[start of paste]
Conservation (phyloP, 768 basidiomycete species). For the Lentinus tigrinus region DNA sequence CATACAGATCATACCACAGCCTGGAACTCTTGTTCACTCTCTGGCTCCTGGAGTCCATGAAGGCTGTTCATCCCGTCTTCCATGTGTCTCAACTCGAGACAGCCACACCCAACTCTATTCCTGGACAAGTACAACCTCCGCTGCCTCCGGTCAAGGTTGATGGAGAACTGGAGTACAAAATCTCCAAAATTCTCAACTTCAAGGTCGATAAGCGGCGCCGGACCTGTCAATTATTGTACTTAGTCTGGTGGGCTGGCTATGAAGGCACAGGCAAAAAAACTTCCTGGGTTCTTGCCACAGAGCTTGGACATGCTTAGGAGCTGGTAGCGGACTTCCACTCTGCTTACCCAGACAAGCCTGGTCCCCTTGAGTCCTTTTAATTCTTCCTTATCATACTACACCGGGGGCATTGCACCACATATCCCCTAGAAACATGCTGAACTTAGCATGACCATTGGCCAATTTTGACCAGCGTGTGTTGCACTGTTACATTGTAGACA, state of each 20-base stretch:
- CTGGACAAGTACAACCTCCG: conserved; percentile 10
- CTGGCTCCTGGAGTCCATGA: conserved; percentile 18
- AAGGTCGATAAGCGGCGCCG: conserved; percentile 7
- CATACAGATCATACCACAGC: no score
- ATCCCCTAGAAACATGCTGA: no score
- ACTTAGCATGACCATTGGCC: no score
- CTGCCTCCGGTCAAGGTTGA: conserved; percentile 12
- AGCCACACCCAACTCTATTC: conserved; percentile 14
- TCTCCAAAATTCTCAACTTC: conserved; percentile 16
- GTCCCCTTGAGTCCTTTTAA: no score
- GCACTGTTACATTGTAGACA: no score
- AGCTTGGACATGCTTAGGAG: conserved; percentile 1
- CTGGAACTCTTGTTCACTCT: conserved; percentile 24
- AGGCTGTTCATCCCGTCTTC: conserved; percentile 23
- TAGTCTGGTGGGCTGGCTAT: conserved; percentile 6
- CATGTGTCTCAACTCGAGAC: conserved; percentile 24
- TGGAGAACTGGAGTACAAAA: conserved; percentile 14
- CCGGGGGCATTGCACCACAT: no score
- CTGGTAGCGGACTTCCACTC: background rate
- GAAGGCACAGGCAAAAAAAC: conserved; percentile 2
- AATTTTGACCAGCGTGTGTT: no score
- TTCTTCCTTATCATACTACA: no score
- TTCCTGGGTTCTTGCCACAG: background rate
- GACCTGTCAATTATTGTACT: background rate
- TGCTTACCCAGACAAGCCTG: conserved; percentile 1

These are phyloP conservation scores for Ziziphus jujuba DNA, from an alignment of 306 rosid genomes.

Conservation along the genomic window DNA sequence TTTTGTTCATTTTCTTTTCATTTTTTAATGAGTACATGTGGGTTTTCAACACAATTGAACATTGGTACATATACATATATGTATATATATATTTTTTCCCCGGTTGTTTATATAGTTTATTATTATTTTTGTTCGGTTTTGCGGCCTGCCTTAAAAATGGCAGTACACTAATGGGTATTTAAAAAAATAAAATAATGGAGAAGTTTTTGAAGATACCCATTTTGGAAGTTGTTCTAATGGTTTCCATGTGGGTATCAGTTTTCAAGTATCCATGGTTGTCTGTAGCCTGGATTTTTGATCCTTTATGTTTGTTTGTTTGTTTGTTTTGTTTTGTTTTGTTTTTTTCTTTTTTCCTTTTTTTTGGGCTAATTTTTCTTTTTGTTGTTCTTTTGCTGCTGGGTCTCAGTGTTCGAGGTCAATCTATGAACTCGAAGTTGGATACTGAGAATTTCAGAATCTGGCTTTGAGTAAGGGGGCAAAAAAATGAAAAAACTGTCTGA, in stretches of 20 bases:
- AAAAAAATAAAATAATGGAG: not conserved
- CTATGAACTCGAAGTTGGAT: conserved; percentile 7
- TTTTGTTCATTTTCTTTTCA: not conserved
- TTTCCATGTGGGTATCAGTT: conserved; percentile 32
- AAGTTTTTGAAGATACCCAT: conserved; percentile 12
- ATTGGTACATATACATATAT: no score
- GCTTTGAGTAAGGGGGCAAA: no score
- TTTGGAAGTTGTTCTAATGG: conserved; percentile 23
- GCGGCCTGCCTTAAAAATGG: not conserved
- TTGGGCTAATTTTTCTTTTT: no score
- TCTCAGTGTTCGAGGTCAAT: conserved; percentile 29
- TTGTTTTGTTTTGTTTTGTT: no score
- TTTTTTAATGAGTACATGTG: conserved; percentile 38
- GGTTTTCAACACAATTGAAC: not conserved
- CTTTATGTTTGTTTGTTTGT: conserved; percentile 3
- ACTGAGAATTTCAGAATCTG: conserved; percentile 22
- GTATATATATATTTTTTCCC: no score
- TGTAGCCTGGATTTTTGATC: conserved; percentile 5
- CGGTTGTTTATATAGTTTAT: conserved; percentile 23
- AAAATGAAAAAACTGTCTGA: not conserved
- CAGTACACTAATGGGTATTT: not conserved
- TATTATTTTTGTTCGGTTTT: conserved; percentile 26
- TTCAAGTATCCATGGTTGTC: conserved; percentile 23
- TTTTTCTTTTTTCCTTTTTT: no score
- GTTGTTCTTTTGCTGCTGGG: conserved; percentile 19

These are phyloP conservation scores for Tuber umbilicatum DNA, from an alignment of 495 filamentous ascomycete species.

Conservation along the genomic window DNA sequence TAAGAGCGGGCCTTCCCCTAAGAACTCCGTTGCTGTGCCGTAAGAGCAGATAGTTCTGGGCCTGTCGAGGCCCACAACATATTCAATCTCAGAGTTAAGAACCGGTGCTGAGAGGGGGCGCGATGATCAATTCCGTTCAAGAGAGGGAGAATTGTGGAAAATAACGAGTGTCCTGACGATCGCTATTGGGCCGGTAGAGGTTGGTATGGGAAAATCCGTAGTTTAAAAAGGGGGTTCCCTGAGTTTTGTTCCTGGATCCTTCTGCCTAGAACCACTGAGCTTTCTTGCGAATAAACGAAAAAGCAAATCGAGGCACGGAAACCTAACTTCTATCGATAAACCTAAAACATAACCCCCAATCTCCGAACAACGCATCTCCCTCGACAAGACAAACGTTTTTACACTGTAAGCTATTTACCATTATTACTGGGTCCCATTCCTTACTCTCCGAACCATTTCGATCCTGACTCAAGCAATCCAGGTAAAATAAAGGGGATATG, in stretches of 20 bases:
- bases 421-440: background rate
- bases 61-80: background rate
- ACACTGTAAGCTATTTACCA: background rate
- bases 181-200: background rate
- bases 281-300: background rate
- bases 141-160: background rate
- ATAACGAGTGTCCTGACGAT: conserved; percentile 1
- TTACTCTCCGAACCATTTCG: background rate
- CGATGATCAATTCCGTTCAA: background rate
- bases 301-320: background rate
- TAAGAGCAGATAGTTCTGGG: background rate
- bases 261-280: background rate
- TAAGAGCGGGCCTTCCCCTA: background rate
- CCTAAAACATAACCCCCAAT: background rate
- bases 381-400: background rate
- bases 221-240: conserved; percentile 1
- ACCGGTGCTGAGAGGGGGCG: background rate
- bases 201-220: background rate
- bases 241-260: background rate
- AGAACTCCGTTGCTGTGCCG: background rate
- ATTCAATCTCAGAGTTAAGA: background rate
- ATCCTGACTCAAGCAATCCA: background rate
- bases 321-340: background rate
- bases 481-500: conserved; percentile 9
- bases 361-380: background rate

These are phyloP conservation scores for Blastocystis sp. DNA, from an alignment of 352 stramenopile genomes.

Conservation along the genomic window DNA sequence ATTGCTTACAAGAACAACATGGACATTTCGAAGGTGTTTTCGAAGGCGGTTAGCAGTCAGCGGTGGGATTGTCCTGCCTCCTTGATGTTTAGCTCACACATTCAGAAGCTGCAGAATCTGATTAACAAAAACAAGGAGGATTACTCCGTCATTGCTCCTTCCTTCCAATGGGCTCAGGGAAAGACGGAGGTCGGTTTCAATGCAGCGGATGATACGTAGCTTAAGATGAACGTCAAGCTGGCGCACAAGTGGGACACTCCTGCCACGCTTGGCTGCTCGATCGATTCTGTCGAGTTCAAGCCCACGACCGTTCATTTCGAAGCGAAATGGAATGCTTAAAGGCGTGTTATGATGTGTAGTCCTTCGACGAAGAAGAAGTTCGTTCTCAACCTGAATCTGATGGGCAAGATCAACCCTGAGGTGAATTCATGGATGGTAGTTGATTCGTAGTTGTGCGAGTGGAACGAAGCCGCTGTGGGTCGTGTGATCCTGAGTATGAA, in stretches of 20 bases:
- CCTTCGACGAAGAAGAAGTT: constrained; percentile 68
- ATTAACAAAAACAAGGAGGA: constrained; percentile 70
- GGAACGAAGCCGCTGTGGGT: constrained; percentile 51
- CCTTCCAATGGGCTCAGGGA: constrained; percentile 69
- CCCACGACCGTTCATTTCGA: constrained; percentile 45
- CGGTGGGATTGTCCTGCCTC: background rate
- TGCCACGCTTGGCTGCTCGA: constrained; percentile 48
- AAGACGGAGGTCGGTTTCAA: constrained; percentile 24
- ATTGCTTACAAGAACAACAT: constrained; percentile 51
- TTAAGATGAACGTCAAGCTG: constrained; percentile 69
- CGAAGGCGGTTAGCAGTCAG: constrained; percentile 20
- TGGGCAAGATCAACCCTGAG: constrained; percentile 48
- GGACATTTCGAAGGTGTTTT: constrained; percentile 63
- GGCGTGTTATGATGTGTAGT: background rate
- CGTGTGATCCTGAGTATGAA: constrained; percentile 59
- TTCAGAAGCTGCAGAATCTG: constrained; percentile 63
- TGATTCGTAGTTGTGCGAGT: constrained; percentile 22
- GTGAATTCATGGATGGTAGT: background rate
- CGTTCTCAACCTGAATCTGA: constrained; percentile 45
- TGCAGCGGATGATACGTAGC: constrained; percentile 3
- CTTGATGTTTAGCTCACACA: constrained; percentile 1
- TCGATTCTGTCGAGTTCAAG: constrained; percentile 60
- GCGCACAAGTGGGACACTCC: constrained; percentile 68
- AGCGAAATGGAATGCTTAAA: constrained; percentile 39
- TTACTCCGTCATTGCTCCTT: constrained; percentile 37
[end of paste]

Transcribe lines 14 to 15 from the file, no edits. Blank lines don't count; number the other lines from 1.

- CTGGAACTCTTGTTCACTCT: conserved; percentile 24
- AGGCTGTTCATCCCGTCTTC: conserved; percentile 23